Colonial success story revealed
The life and climb of one of Queensland’s earliest upwardly mobile families is revealed in an absorbing history released today in Brisbane.
Surveying Success: The Hume Family in Colonial Queensland tells how Walter Hume negotiated the social, economic and political hurdles of colonial Queensland society to rise from surveyor to Land Court Judge.
“Hume’s friends and acquaintances were a who’s who of Queensland notables from the Governor to politicians and philanthropists. They came to know all the high flyers,” says author, historian Dr Hilary Davies.
“In Surveying Success we have a tell-all of how Queensland colonial society really operated. Different family members had varying degrees of success and some failed to prosper altogether.”
Dr Davies, of Wavell Heights, investigated the Hume family for her doctorate.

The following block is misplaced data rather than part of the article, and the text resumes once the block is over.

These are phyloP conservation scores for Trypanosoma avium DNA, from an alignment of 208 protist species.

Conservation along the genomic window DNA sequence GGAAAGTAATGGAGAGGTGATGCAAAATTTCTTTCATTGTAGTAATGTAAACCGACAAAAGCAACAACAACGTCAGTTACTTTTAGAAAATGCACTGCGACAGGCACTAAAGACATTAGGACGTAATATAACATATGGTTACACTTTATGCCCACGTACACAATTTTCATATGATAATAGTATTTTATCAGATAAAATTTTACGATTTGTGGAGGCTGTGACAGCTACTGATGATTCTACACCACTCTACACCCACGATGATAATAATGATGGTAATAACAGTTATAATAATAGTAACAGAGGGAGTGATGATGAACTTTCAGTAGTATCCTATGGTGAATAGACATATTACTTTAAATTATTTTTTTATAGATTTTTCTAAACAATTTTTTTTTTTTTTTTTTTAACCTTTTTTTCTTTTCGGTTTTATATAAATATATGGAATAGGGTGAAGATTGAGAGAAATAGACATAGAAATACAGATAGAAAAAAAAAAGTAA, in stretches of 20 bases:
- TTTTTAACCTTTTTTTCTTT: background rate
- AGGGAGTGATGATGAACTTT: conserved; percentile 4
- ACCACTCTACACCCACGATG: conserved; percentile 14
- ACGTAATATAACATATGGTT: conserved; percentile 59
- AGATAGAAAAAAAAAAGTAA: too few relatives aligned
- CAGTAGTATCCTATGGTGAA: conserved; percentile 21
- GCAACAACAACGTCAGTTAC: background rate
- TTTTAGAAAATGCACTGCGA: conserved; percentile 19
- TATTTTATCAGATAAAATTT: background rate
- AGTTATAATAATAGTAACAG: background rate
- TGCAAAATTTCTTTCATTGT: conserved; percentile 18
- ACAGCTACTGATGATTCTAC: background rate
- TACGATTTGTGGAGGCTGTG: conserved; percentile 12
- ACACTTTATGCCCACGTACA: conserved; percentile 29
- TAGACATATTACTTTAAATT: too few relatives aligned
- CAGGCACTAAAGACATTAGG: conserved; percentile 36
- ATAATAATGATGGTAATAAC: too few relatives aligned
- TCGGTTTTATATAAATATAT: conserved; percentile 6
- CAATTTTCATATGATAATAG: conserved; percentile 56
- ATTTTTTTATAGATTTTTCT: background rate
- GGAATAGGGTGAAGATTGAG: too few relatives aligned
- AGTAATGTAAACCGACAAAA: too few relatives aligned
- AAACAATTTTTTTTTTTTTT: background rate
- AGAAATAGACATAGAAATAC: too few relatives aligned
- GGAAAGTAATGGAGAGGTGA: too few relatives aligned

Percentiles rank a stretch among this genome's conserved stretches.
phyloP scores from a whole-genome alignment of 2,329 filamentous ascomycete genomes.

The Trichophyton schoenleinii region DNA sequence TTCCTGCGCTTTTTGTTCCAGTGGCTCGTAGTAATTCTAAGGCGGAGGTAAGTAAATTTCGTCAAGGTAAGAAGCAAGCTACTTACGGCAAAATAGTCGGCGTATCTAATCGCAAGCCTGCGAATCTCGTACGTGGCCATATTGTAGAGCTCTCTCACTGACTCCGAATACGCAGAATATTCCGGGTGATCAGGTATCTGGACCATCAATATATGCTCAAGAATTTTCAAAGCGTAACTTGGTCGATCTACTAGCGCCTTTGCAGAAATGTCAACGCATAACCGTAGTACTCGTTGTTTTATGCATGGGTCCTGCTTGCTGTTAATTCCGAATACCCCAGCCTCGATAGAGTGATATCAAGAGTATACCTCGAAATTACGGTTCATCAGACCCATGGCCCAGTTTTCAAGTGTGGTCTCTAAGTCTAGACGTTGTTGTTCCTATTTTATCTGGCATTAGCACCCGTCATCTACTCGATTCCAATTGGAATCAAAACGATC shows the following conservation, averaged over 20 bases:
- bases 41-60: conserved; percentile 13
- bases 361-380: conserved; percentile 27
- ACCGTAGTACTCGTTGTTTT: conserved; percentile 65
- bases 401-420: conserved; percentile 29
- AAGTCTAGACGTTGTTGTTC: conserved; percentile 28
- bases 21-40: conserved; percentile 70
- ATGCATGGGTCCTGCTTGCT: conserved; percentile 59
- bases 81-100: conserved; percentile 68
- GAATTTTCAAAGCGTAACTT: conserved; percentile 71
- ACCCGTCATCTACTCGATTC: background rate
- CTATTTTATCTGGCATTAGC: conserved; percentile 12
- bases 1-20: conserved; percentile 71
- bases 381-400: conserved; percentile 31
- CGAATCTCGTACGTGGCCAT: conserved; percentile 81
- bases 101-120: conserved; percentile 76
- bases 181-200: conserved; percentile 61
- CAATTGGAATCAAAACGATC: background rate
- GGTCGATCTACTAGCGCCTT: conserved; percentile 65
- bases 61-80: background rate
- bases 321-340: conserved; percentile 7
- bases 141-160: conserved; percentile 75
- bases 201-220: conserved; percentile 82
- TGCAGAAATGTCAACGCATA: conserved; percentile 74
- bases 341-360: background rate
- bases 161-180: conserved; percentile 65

Hume and his family arrived in Queensland in the 1860s. He worked as a surveyor and land commissioner on the Darling Downs for the first 20 years in the new state, and played an important role in both the Stanthorpe tin mining boom and the struggle between pastoralists and farmers for control of the best land on the Darling Downs.
In 1885, Hume was appointed under-secretary of the Department of Public Lands and moved to Brisbane where he and his family became involved in many social, charitable and sporting activities. Hume’s final promotion was his appointment as a Land Court judge in 1898.
Hume and family returned to England on retirement soon after Federation although they revisited Queensland in 1907.
Surveying Success: The Hume Family in Colonial Queensland can be obtained by via the Brisbane History Group website for $35 plus postage.